Fri | Dec 4, 2020

Government considers more health care workers next year for COVID fight

Published:Friday | April 24, 2020 | 12:00 AM
Health Minister Dr Christopher Tufton (right) on a tour of the Mandeville Regional Hospital with other health officials - Tamara Bailey photo

Tamara Bailey, Gleaner Writer

MANDEVILLE, Manchester
Health Minister Dr Christopher Tufton today revealed that the Government is working on a plan for new health care workers next year to help in Jamaica's COVID fight.

Speaking during a tour of the Mandeville Regional Hospital, Tufton did not provide details of the plan.

However, for the first time, he publicly gave an insight into the long-term expectations.

"We are working on a plan now that will see us sustaining a fairly vigilant approach over the next year as it relates to COVID and future possible transmission," said Tufton.

According to the health minister, the current contingent of health workers will suffer burn out.

"We have to plan for next year on the assumption that the virus will spread, until the country develops some immunity," he said.

In the meantime, Tufton says as the number of coronavirus cases increases, people with mild symptoms will have to recover at home.

While he was making that declaration, there were 257 COVID cases in Jamaica with the central parishes of Manchester, St Elizabeth and Clarendon, accounting for 44.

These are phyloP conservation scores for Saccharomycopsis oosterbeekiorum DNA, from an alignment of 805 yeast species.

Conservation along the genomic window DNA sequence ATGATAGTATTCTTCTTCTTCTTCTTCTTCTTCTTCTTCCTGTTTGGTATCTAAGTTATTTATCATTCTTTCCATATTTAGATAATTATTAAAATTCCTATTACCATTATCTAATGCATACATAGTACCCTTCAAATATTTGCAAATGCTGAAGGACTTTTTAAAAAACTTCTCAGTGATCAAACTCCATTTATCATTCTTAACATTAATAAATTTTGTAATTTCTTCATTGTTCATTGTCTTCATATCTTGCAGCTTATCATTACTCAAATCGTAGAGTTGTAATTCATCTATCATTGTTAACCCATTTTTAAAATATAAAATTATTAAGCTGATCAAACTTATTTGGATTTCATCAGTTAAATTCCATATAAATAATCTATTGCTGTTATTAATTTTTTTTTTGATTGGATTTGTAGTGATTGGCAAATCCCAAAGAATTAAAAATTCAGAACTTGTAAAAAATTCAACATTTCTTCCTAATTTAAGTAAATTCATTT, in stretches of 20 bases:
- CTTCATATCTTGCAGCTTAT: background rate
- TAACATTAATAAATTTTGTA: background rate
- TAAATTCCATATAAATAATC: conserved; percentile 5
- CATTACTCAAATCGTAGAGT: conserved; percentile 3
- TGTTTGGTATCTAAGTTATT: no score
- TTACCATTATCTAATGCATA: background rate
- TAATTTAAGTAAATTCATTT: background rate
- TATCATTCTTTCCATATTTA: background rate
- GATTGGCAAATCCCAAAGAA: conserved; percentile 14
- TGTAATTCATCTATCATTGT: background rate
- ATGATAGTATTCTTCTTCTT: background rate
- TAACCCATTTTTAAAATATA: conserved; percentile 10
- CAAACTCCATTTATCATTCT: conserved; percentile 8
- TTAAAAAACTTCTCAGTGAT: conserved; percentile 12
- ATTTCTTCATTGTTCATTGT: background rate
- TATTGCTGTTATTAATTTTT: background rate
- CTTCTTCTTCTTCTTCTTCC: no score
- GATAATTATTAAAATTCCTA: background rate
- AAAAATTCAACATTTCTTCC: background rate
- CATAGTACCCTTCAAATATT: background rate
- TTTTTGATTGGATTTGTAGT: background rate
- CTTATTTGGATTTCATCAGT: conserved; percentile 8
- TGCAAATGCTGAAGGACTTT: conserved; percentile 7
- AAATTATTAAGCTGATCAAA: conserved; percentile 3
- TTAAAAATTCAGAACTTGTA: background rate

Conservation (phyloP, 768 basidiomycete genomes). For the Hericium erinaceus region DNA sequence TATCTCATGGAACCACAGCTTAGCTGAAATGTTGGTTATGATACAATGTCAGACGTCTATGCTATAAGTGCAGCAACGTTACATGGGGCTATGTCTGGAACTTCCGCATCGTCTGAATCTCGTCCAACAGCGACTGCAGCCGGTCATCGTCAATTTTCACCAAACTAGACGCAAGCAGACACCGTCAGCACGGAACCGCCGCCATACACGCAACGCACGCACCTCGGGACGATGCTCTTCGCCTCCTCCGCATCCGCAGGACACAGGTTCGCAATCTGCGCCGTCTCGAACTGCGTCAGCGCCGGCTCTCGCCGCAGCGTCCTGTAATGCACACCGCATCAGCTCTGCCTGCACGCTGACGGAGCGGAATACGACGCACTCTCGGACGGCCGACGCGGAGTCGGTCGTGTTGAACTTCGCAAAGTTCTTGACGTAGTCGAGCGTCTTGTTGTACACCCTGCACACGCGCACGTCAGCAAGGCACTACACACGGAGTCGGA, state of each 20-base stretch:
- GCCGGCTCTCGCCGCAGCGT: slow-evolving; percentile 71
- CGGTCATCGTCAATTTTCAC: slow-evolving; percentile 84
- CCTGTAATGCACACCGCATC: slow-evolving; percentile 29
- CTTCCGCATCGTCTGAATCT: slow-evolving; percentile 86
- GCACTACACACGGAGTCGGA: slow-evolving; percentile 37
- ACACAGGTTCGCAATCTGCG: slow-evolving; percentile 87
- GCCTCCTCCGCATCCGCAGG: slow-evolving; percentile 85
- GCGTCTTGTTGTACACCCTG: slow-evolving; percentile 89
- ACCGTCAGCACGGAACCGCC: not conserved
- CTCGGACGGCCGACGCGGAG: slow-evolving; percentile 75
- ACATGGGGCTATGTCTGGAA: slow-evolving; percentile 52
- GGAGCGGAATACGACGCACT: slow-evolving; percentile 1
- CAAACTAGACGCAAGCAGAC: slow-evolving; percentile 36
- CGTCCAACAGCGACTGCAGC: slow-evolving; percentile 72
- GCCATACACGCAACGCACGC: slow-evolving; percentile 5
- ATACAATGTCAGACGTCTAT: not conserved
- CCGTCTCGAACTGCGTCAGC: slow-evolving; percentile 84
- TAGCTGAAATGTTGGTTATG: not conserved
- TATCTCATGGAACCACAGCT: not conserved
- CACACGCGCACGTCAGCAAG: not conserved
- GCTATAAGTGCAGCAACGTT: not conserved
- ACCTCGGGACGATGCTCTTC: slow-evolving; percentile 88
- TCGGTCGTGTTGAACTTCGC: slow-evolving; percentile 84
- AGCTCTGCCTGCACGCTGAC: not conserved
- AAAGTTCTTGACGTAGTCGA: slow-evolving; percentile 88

Ten of the 44 patients had been discharged.

Since then, the national tally has increased to 288 with 31 new cases Friday evening.

In Manchester, the Kendal Camp and Conference Centre has been converted into an isolation facility.

Tufton said it will continue to run as a half-way house for recovering patients with plans to transform other facilities if the need arises. 

"We have 24 persons in state run isolation facilities and 11 in home isolation," said Tufton referring to the central Jamaica region.

He said, the limited bed spaces in the region's facilities is another reason for the home isolation push.

"We say we have 1.5 million people who may get the virus , we don't have 1.5 million beds, for COVID. We have 30 beds in May Pen, 20 in Mandeville, 16 at Percy Junor, 24 in Black River and 30 at the transition house at Kendal conference Centre," said Tufton.

Patients in home quarantine in Central Jamaica
Clarendon - 119 
Manchester - 20 
St Elizabeth - 17 

Contact tracing  in Central Jamaica
Clarendon - 442 
Manchester - 13
St Elizabeth - 19

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